Hyperhidrosis (Sweaty Palms)

Condition

Hyperhidrosis (Sweaty Palms)

Hyperhidrosis is a common condition in which a person sweats excessively.

What is Hyperhidrosis (Sweaty Palms)?

Hyperhidrosis means excessive sweating. It can be localised or affect the whole body. Sweating is controlled by the brain, which sends signals along nerves to the small sweat glands in the skin. Increased sweating is a normal response to a rise in body temperature, and to emotions such as anxiety.

Hyperhidrosis can also be idiopathic (no known cause), due to disease or irritated nerves, thyroid disorders, diabetes mellitus and occasionally as a side effect of certain medications such as antidepressants.

What causes Hyperhidrosis?

Sweating is the body’s mechanism to cool itself. The nervous system automatically triggers sweat glands when your body temperature rises. Sweating also occurs, especially on your palms, when you’re nervous.

Primary hyperhidrosis is caused by faulty nerve signals that trigger eccrine sweat glands to become overactive. It usually affects the palms, soles, underarms and sometimes the face. There is no medical cause for this type of hyperhidrosis. It can run in families.

Secondary hyperhidrosis is caused by an underlying medical condition or by taking certain medications, such as pain relievers, antidepressants, and some diabetes and hormonal medications. This type of hyperhidrosis may cause sweating all over the body.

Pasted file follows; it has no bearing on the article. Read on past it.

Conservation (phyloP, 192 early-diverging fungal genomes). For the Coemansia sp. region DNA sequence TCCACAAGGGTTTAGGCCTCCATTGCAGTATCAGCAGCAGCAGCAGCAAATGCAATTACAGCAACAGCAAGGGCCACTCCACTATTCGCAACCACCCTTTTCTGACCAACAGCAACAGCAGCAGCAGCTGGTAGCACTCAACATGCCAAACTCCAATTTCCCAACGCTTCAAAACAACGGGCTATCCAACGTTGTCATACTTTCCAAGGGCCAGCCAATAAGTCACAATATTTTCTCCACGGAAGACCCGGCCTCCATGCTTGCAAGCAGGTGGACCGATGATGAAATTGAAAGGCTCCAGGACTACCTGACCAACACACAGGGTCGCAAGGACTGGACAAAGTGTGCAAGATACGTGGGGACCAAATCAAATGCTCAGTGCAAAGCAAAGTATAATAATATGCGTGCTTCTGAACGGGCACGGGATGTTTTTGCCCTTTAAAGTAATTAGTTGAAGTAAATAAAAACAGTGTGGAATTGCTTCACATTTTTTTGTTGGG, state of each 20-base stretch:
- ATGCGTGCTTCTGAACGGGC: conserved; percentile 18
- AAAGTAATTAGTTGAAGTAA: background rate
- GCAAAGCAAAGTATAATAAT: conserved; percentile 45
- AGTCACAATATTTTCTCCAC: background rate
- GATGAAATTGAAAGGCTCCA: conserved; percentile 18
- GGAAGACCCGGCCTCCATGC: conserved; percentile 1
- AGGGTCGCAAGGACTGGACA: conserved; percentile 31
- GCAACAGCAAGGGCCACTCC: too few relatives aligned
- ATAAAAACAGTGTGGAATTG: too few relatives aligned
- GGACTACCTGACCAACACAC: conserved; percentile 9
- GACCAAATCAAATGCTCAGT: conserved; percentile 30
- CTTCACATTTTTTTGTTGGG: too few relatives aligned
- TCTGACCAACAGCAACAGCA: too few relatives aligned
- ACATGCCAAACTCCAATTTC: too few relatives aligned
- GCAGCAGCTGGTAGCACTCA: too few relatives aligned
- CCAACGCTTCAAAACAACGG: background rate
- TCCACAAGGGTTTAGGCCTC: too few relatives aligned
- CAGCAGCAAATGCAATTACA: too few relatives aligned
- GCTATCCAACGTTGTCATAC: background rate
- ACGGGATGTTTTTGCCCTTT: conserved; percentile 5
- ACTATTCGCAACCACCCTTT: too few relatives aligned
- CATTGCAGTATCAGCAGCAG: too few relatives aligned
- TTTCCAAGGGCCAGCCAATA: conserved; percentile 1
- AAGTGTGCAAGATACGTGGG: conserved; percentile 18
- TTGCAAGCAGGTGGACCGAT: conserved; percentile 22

• Diabetes
  • Menopause hot flashes
  • Thyroid problems
  • Some types of cancer
  • Nervous system disorders
  • Infections

How to treat Hyperhidrosis (Sweaty Palms)?

You can treat hyperhidrosis with a procedure called sympathectomy, which can be achieved with minimally invasive results. 

Deep inside your chest, a structure called the sympathetic nerve chain runs up and down along your spine. It is the part of the nervous system responsible for the fight or flight response. During a sympathectomy, a surgeon cuts or clamps this nerve chain. This keeps nerve signals from passing through it. After a sympathectomy, the brain can’t send signals to the involved areas to make them sweat, blush, or react to the cold as much. This permanent procedure is used as a last resort if other steps, such as antiperspirants or medicines, haven’t worked. 

 

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